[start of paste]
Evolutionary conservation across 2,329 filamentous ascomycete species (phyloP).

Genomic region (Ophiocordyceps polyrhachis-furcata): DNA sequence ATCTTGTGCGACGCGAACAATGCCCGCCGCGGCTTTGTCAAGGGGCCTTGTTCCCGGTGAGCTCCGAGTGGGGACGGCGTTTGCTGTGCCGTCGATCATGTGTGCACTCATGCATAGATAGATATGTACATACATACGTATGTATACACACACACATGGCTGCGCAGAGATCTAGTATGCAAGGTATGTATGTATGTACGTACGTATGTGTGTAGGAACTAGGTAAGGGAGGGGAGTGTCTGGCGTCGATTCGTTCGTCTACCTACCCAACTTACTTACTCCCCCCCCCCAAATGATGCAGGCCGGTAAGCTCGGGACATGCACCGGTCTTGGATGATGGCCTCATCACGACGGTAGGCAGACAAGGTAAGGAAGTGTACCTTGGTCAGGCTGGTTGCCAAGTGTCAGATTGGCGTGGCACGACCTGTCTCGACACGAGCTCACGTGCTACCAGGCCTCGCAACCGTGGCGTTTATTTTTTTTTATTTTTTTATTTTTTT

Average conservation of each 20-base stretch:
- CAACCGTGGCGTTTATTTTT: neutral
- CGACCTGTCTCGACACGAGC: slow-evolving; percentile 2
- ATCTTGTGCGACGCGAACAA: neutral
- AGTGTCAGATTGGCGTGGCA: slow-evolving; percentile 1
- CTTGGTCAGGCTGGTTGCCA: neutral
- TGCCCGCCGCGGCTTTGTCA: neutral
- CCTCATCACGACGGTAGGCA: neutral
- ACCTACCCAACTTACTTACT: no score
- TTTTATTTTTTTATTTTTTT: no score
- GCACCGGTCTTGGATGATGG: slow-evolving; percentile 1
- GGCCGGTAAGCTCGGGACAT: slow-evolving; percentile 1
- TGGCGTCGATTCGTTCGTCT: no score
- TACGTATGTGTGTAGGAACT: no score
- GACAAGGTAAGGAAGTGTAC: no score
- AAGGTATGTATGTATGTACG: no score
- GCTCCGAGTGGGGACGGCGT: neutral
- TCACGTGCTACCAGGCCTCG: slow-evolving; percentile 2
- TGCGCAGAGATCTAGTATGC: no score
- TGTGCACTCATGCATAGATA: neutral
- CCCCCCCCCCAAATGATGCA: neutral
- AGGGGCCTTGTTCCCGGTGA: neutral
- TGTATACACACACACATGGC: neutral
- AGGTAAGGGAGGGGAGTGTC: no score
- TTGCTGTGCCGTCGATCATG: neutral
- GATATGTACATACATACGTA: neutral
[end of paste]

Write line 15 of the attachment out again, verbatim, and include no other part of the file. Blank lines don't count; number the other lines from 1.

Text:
- TGGCGTCGATTCGTTCGTCT: no score